2. The lady commenting probably went to a school that was around the corner from her house. She either walked to school (because it was too close), or cycled (because she had a bicycle and wanted the freedom), or she was dropped off because her mom who was a stay-at-home mom whose only responsibility was to take care of the children. With Mavis’s help of course.

3. She probably went to an Afrikaans-medium school because her home language is Afrikaans or she went to an English-medium school because her home language was English. Either way, you went to a school that taught in her own language. And that language was the language that was used everywhere including signposts and labels on prescription medication.

4. Even if her parents did not have too much money, they had a house in a white only suburbs, a car, a decent job, and protection from the state. They knew someone who knew someone with money or a high-profile job.

5. When she walks into a grocery, she is greeted with a smile. Even if she does not have the money to pay for what she wants to buy, she is given the benefit of doubt, taken to the office so that you do not get embarrassed, and assisted from there.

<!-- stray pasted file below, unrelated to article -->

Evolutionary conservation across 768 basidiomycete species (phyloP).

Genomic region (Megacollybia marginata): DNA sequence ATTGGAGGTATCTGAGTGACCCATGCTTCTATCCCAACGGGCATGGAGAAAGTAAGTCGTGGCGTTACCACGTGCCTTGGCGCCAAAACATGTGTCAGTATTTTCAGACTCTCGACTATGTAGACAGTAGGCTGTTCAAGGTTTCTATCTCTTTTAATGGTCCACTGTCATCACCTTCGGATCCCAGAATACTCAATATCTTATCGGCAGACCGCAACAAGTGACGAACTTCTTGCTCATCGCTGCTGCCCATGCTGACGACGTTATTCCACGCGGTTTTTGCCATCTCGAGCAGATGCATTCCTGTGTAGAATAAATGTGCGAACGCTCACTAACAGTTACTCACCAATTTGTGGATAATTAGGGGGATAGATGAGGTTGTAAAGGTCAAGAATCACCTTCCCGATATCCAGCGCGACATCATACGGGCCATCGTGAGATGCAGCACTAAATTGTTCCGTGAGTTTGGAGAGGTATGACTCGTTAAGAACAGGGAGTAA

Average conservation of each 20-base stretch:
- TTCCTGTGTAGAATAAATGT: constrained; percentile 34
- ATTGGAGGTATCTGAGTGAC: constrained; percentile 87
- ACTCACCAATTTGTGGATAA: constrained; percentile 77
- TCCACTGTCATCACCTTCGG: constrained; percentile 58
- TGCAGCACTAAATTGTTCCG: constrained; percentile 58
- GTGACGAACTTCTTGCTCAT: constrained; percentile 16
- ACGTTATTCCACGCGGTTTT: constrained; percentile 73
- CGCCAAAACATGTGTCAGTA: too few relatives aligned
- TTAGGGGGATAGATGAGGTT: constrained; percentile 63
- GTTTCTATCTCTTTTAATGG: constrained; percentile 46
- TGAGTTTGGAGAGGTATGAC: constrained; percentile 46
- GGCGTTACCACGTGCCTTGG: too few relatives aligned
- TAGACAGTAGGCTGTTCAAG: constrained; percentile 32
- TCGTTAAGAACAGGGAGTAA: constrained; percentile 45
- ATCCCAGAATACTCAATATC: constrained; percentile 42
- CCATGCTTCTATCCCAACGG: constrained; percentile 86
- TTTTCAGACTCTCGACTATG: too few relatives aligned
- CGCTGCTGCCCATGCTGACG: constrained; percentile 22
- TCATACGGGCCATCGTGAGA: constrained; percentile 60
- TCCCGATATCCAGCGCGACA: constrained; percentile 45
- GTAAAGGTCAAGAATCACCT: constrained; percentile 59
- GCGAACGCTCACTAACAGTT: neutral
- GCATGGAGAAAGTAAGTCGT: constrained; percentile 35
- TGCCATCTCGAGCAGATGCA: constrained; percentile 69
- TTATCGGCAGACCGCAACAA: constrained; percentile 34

Have you ever stopped and thought of what is happening to Mavis’s children. Who is taking care of them? How they manage schoolwork without their parents? What schools they go to? And what language they are learning in. How does Mavis help her children, when she is allowed to go home for three weeks only in any given year. What I highlighted above is only a tip of the iceberg as far as ‘white privilege’ is concerned. If you know what I am talking about, let us chat some more. And if you have no idea what ‘white privilege’, lets sit down and unpack it further. Especially if you would like to use your privilege to help others who are less fortunate. Like Mavis’ children.

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Vhutsilo Masibigiri

Speaker, Writer, HR Consultant with over 25 years of work experience. She is a Diversity, Equity and Inclusion strategist, and writes for Diversity SA